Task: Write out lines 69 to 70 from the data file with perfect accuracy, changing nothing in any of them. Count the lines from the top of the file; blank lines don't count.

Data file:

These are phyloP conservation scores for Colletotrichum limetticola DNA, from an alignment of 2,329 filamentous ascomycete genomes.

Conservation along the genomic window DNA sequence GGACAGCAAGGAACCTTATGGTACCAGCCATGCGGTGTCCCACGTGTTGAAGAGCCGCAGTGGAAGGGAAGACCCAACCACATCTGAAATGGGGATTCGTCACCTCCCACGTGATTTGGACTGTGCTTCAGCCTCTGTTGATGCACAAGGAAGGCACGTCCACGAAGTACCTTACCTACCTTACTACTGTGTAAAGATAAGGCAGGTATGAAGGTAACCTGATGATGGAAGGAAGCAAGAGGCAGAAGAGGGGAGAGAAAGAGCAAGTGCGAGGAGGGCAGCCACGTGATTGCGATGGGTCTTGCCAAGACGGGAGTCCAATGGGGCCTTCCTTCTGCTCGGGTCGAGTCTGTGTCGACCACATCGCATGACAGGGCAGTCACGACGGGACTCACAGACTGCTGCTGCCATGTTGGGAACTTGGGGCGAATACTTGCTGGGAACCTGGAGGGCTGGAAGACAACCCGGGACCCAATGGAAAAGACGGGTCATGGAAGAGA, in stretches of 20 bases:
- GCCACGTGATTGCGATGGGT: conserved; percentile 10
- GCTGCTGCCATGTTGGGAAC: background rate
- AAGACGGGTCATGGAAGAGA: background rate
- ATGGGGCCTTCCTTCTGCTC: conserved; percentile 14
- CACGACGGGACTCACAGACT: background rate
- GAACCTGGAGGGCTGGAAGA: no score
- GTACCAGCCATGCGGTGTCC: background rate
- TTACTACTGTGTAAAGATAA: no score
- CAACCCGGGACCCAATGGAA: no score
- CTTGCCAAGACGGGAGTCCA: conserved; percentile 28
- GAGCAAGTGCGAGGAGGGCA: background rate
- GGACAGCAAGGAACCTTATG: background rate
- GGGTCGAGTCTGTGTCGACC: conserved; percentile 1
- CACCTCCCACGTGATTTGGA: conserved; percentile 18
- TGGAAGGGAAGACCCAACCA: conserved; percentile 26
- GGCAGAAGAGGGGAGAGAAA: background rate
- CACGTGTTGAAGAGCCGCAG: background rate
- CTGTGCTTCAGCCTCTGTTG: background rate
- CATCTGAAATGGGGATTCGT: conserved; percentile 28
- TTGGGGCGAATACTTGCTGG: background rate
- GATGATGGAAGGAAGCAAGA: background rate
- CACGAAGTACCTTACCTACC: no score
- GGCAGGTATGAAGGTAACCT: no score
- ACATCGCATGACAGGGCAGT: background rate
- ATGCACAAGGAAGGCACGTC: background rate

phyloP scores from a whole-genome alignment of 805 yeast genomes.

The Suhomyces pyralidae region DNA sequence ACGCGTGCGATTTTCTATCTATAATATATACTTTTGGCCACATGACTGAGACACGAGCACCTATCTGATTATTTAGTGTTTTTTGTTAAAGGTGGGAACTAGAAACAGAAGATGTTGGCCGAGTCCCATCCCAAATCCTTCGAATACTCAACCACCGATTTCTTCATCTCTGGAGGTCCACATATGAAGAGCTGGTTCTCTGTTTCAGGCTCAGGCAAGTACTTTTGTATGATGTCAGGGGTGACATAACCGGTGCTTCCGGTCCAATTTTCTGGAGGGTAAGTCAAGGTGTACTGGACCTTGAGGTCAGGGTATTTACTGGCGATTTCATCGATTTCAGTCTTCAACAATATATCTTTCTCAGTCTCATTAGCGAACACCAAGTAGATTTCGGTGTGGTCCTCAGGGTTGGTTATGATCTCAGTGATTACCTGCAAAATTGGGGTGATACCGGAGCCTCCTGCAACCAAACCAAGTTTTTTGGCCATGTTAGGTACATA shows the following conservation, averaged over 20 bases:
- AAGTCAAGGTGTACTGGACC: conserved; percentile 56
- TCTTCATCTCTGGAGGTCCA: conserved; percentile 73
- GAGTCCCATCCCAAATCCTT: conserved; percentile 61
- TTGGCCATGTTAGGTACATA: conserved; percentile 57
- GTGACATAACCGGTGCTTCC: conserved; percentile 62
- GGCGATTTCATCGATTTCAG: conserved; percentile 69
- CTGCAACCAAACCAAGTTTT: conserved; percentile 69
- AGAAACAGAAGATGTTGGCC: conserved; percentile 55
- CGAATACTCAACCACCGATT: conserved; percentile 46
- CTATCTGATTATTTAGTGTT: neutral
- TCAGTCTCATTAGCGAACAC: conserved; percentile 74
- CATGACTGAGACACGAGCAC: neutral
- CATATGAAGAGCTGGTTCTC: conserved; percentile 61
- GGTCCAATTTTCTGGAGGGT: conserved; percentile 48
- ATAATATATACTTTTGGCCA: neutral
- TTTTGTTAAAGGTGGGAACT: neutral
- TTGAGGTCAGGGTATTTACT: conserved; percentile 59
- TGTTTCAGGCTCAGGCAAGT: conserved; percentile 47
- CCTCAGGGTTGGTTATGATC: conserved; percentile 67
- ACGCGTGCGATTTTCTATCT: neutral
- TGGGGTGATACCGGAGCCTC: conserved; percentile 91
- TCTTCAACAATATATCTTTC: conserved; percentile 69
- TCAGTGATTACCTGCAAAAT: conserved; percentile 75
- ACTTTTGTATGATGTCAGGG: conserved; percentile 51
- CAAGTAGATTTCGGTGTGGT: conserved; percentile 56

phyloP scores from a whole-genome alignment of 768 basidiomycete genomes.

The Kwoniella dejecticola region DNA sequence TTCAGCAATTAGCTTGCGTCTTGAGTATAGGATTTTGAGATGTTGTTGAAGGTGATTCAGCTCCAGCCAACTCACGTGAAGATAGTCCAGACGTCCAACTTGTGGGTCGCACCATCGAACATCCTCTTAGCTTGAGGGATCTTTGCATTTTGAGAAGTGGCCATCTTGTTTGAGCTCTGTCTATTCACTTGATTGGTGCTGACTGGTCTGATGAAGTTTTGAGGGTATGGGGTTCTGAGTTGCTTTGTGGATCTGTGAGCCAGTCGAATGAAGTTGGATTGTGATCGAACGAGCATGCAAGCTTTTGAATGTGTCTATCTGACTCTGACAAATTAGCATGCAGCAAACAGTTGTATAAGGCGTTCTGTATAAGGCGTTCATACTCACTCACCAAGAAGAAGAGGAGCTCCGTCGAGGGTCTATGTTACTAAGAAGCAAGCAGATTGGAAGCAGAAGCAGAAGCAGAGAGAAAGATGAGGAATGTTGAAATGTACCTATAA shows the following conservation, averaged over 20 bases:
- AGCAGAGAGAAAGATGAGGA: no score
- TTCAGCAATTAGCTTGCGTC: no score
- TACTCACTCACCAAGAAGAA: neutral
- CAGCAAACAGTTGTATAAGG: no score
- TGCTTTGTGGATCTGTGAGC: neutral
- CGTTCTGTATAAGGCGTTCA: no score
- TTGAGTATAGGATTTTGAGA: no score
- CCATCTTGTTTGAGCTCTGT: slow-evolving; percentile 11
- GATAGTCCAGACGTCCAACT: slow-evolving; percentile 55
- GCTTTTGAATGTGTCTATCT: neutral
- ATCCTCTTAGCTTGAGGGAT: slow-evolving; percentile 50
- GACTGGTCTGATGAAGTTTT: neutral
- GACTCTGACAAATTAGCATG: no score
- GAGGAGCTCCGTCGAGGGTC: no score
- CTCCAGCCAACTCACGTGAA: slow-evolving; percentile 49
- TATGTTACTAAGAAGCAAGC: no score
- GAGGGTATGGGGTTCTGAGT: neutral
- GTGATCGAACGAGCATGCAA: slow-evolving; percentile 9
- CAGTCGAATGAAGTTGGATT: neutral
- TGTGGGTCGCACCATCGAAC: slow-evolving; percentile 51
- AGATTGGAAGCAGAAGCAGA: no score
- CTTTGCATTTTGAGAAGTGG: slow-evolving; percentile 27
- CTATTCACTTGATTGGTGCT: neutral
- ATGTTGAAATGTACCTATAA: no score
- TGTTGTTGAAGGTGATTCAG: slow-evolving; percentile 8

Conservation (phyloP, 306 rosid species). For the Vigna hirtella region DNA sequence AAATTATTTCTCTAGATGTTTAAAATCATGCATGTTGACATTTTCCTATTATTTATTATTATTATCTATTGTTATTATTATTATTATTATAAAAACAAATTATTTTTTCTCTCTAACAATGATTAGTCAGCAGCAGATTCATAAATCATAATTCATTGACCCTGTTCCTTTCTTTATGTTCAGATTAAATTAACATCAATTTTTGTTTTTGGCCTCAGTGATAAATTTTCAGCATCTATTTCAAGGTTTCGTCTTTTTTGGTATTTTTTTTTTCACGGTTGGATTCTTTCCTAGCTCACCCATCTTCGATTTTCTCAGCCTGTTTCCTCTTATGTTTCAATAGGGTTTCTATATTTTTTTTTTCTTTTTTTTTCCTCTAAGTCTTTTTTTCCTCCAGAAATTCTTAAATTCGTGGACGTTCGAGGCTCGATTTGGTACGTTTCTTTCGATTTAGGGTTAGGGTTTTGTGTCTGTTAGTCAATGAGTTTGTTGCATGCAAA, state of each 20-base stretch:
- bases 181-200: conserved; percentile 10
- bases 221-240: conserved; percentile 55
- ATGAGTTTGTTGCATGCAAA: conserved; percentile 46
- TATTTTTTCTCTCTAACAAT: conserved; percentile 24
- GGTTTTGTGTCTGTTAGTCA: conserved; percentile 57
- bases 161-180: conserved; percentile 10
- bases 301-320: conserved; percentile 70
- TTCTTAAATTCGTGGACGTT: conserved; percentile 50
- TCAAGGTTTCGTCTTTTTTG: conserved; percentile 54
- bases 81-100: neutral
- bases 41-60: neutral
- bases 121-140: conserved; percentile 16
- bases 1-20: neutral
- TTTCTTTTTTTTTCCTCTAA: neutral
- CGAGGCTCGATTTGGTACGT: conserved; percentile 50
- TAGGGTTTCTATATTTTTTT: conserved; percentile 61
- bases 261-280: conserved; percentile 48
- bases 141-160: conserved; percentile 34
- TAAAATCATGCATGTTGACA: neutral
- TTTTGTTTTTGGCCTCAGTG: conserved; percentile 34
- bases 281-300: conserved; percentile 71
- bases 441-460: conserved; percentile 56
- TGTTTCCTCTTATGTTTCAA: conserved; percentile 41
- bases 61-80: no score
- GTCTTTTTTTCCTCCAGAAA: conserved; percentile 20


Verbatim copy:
- GACTCTGACAAATTAGCATG: no score
- GAGGAGCTCCGTCGAGGGTC: no score